Legendary fund manager Li Lu (who Charlie Munger backed) once said, 'The biggest investment risk is not the volatility of prices, but whether you will suffer a permanent loss of capital.' So it might be obvious that you need to consider debt, when you think about how risky any given stock is, because too much debt can sink a company. We note that Fortescue Metals Group Limited (ASX:FMG) does have debt on its balance sheet. But should shareholders be worried about its use of debt?
What Risk Does Debt Bring?
Debt assists a business until the business has trouble paying it off, either with new capital or with free cash flow. In the worst case scenario, a company can go bankrupt if it cannot pay its creditors. While that is not too common, we often do see indebted companies permanently diluting shareholders because lenders force them to raise capital at a distressed price. Having said that, the most common situation is where a company manages its debt reasonably well - and to its own advantage. When we examine debt levels, we first consider both cash and debt levels, together.
What Is Fortescue Metals Group's Debt?
As you can see below, Fortescue Metals Group had US$3.20b of debt, at December 2020, which is about the same as the year before. You can click the chart for greater detail. But it also has US$3.97b in cash to offset that, meaning it has US$771.0m net cash.
A Look At Fortescue Metals Group's Liabilities
We can see from the most recent balance sheet that Fortescue Metals Group had liabilities of US$2.89b falling due within a year, and liabilities of US$6.58b due beyond that. Offsetting this, it had US$3.97b in cash and US$988.0m in receivables that were due within 12 months. So its liabilities outweigh the sum of its cash and (near-term) receivables by US$4.50b.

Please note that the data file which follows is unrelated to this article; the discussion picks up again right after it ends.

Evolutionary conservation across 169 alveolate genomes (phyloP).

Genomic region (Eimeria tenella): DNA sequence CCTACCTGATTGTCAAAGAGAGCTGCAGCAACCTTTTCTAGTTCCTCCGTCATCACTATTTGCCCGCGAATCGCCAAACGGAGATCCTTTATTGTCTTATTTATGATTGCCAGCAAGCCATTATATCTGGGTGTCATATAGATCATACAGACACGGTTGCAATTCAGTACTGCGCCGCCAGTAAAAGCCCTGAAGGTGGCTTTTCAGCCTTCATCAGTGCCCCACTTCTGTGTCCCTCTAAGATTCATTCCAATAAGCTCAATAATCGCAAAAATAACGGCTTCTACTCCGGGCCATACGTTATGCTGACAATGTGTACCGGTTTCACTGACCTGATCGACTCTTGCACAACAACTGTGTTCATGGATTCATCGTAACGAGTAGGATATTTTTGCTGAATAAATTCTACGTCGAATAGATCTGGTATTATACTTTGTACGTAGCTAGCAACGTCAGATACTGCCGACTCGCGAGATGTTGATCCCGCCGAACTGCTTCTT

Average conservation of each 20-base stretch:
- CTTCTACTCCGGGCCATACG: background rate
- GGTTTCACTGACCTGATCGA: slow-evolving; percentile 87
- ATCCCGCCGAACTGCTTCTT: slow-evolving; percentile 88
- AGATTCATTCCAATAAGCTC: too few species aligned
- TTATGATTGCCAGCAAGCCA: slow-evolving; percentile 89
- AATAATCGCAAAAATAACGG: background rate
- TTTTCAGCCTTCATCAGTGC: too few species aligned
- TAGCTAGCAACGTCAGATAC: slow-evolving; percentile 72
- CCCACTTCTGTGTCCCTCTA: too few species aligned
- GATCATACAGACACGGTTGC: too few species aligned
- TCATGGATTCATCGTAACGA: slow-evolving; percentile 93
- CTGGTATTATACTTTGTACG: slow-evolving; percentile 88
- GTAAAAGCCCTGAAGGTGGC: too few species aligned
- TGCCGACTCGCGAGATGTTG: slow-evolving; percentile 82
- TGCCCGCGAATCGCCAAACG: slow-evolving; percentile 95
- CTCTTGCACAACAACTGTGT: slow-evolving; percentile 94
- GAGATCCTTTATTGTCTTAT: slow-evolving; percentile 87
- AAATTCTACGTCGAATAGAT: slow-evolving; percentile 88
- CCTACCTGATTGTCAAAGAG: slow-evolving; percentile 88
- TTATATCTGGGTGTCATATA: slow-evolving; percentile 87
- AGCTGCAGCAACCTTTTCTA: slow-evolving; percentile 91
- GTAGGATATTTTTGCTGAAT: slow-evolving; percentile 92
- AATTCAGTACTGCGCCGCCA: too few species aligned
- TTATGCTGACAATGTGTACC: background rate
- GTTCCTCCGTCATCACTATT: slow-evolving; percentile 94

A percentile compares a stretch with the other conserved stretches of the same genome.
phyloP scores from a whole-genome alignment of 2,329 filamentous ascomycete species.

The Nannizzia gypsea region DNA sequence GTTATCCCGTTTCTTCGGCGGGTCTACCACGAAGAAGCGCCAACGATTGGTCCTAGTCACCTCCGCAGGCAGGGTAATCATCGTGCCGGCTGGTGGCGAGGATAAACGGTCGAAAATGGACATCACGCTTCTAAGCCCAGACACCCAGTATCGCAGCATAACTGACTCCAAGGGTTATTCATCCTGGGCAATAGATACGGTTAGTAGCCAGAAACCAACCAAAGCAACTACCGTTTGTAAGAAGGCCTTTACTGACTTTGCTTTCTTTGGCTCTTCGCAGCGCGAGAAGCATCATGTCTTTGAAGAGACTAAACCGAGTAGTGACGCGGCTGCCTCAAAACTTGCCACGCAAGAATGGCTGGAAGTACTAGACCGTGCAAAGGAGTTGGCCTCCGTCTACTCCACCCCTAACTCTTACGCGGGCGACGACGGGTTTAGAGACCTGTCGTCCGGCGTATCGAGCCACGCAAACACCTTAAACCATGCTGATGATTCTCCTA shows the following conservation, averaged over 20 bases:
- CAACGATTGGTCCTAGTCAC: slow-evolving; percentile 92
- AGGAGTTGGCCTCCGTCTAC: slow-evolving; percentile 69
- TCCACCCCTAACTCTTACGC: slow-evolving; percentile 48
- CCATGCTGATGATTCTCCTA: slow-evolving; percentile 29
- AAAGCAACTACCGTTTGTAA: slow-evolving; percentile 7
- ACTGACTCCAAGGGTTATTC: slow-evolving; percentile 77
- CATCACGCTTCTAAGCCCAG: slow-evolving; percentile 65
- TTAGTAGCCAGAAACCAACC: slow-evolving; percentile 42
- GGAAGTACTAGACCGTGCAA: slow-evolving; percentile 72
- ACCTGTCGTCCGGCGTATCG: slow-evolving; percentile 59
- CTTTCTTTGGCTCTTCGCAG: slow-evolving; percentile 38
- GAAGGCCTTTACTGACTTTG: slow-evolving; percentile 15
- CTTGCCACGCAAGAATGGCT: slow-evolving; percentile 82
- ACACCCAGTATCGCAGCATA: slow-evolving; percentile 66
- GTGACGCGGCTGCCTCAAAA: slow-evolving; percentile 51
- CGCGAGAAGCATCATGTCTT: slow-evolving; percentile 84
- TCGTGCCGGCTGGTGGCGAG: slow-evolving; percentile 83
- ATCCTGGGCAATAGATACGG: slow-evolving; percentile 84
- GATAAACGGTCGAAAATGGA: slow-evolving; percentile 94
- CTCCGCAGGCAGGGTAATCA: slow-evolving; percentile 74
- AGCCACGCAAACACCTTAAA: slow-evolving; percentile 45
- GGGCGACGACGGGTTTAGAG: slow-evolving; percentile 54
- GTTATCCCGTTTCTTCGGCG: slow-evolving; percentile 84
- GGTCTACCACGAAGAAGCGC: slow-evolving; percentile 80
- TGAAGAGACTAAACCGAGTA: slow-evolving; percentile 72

Given Fortescue Metals Group has a humongous market capitalization of US$50.2b, it's hard to believe these liabilities pose much threat. Having said that, it's clear that we should continue to monitor its balance sheet, lest it change for the worse. While it does have liabilities worth noting, Fortescue Metals Group also has more cash than debt, so we're pretty confident it can manage its debt safely.
On top of that, Fortescue Metals Group grew its EBIT by 32% over the last twelve months, and that growth will make it easier to handle its debt. When analysing debt levels, the balance sheet is the obvious place to start. But ultimately the future profitability of the business will decide if Fortescue Metals Group can strengthen its balance sheet over time. So if you want to see what the professionals think, you might find this free report on analyst profit forecasts to be interesting.
Finally, a company can only pay off debt with cold hard cash, not accounting profits. Fortescue Metals Group may have net cash on the balance sheet, but it is still interesting to look at how well the business converts its earnings before interest and tax (EBIT) to free cash flow, because that will influence both its need for, and its capacity to manage debt. During the last three years, Fortescue Metals Group produced sturdy free cash flow equating to 61% of its EBIT, about what we'd expect. This cold hard cash means it can reduce its debt when it wants to.
We could understand if investors are concerned about Fortescue Metals Group's liabilities, but we can be reassured by the fact it has has net cash of US$771.0m. And it impressed us with its EBIT growth of 32% over the last year. So we don't think Fortescue Metals Group's use of debt is risky. The balance sheet is clearly the area to focus on when you are analysing debt. But ultimately, every company can contain risks that exist outside of the balance sheet. Be aware that Fortescue Metals Group is showing 2 warning signs in our investment analysis , and 1 of those can't be ignored...
When all is said and done, sometimes its easier to focus on companies that don't even need debt. Readers can access a list of growth stocks with zero net debt 100% free, right now.
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